It is not different in the New Testament. The central claim of the church is that Christ's spirit is at work to bring God's rule among us. But that early church lived in a context of enormous threat and despair, in which this literature and this hope is massive in its daring claim. The early church fathers, like the early rabbis, sought to organize the New Testament for a different sort of faith. But they could not do so, first, because of the context, and second, because the cosmic victory claimed for Christ over the powers of death and chaos would not be derived from present action, but would be a deep and profound newness that had to come from outside. And so they imagined, appealing to the book of Daniel, that the newness of God would come like the intrusion of a cloud entering the atmosphere. They strained to find language that would express this utter otherness of the God who would win and keep us safe.

So there is in the mouth of Jesus a warning and an invitation that God's rule will come suddenly among us--abruptly, violently--to bring the world to joy and obedience:

Therefore, keep awake--for you do not know when the master of the house will come, in the evening, or at midnight, or at cockcrow, or at dawn, or else he may find you asleep when he comes suddenly. And what I say to you I say to all: Keep awake." (Mark 13:35-37).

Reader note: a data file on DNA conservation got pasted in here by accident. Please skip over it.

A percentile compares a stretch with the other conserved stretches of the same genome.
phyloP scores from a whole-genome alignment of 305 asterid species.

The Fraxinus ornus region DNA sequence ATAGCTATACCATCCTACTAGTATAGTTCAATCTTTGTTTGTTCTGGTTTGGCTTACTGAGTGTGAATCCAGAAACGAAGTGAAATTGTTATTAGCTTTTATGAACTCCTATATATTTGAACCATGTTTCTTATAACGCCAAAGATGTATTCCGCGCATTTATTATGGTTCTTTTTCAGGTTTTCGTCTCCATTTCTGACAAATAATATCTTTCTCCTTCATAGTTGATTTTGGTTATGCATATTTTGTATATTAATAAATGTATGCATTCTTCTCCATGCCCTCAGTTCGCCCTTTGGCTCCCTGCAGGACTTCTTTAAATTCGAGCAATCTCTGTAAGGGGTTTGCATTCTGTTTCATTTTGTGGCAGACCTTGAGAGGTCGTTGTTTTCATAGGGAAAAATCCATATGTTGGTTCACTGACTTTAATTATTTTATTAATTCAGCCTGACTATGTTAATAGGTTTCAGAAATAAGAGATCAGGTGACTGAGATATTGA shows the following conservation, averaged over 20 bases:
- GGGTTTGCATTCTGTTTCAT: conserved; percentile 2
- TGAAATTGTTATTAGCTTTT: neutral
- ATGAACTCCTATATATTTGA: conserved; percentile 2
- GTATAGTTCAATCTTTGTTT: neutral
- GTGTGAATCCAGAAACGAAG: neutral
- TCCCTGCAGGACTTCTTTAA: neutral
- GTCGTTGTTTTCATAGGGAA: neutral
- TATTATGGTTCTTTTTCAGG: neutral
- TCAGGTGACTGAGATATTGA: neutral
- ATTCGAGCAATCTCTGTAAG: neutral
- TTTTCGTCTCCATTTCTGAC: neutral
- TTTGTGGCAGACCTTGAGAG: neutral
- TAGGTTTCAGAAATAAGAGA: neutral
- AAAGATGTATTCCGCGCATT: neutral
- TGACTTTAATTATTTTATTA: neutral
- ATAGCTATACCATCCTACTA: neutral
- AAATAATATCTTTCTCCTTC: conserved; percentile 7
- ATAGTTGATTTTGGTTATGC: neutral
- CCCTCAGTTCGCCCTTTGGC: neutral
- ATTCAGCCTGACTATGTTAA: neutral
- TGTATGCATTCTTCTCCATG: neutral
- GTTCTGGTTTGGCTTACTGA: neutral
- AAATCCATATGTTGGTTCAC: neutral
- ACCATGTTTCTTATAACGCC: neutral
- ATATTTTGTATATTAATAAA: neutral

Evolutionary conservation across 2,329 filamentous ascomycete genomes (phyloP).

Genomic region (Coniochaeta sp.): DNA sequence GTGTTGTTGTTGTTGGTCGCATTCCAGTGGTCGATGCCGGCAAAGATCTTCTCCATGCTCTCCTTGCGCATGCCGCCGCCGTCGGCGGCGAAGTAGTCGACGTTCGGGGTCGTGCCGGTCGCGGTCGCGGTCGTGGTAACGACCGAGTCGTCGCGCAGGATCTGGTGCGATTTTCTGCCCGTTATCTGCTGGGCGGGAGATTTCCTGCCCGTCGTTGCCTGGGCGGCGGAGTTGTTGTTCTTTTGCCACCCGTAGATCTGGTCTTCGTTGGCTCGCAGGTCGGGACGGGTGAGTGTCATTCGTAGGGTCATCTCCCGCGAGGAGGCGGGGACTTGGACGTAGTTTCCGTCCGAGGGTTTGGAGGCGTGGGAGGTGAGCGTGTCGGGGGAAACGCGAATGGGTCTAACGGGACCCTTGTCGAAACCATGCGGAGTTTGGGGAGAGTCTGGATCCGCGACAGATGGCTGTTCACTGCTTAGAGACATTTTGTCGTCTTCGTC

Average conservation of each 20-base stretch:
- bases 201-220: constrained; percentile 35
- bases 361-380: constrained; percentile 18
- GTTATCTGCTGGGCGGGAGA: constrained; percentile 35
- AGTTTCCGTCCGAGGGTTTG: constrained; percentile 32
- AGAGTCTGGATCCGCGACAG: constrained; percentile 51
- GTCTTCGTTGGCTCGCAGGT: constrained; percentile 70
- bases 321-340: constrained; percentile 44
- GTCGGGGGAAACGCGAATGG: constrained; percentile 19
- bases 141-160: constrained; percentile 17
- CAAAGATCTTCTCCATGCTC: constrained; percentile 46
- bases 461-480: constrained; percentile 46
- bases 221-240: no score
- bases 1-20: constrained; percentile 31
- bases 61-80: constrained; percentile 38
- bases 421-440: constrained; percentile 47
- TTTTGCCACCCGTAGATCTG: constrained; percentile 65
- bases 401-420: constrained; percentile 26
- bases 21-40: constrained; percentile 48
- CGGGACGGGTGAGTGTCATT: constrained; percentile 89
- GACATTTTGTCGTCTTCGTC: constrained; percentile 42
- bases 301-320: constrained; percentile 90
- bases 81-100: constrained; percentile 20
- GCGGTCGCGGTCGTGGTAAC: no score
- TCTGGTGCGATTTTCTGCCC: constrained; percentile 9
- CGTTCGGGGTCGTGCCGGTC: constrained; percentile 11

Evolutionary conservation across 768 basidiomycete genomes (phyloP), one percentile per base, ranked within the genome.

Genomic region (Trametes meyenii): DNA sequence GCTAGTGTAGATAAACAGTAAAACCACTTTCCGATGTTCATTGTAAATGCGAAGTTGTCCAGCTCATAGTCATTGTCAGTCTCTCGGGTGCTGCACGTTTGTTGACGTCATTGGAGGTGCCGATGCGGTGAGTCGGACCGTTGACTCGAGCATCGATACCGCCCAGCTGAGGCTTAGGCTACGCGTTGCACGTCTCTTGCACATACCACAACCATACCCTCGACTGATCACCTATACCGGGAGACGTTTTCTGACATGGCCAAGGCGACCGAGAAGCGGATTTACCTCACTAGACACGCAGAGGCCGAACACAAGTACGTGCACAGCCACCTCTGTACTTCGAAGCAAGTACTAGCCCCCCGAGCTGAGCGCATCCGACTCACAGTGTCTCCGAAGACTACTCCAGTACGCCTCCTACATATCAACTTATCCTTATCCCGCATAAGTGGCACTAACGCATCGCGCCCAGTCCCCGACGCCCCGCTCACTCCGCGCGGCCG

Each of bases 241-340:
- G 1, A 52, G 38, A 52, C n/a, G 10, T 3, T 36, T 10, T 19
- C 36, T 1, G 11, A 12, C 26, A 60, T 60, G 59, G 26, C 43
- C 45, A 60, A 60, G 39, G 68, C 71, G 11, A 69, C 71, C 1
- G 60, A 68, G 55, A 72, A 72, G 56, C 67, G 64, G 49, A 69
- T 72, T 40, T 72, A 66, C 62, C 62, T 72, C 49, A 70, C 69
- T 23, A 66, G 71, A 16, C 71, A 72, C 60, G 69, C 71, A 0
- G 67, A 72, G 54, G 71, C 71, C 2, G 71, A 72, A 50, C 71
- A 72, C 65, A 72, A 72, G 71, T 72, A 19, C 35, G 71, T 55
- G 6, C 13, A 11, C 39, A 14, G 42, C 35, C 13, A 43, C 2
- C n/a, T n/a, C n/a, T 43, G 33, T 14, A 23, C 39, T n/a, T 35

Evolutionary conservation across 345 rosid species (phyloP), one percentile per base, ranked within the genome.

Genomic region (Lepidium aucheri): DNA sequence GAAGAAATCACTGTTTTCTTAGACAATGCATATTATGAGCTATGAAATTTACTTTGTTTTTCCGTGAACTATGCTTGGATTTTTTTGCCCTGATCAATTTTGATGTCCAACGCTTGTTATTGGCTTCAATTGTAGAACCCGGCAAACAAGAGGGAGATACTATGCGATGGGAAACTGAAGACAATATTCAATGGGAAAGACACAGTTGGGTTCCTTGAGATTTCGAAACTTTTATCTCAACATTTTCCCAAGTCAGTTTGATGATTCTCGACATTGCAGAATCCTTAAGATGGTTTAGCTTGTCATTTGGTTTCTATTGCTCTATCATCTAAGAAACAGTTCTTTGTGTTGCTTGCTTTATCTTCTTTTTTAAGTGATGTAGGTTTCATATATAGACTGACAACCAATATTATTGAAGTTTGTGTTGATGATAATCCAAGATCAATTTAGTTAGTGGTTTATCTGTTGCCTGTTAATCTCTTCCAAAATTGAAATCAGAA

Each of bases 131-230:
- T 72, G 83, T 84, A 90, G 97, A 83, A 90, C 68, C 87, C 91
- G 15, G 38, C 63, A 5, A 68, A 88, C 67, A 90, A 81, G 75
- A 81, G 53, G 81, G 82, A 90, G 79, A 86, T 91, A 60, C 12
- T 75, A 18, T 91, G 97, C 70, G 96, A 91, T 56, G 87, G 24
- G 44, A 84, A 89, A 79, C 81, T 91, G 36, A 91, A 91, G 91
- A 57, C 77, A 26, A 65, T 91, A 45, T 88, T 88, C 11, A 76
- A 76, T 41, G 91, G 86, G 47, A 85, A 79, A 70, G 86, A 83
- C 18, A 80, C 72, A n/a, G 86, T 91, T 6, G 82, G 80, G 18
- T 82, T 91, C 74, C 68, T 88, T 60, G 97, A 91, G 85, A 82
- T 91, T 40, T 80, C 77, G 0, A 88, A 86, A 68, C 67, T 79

The early church sang in its deep expectation:
The kingdom of the world has become the kingdom of our Lord
and of his Messiah,
and he will reign forever and ever (Rev 11:15).
The hope of the church, derived in form and content from the hopes of Judaism, is that the present trouble will be overcome by God's good rule. In the end, God will win and we will be safe.

Now this matter of apocalyptic faith that lives at the edge of both the Hebrew Bible and the New Testament warrants our attention for three reasons:

12. Apocalyptic faith is more than a little embarrassing for those of us who are urbane and sophisticated in faith, for it violates our more respectable reason.
13. Yet, it makes assertions that are pivotal for our faith, because we Jews and Christians trust deeply in God's future, and we need a way of rhetoric to speak our faith.
14. But this rhetoric of apocalyptic is profoundly open to distortion and abuse. The theological verdict that "God will win and we are safe" is an unthinkable gift that admits that things are beyond are control, but will turn to the good. The rhetoric is candid to acknowledge that God's control is not yet visible and in the meantime there is acute threat and violence.
It is a wrong move--and an easy move--to conclude that we must participate in the violence in order to assure the victory of God. Such a practice--now evident in many places (among them the vigilante in this country, supported by Christian zealots and echoed in other places by Jewish zealots)--is a deep betrayal of Jewish and Christian apocalyptic faith, for it confuses our engagement in violence with the deep faith that leads to watchful, confident, quiet waiting. I am aware of the problematic of such a claim--to wait and hope--given the rich history of waiting, resistance, and violence. Whatever judgment may be made on strategic grounds, we should at least be clear that the faith we share is not a faith in human violence, but a trust in God's governance in and through whatever violence evil may do. I suspect that we shall continue to struggle in our faith communities with this matter, struggling with the claim that God's power and God's governance do indeed redefine our life, and we are permitted neither to quit nor to despair nor to seize life in our own hands, as though God were not present to us.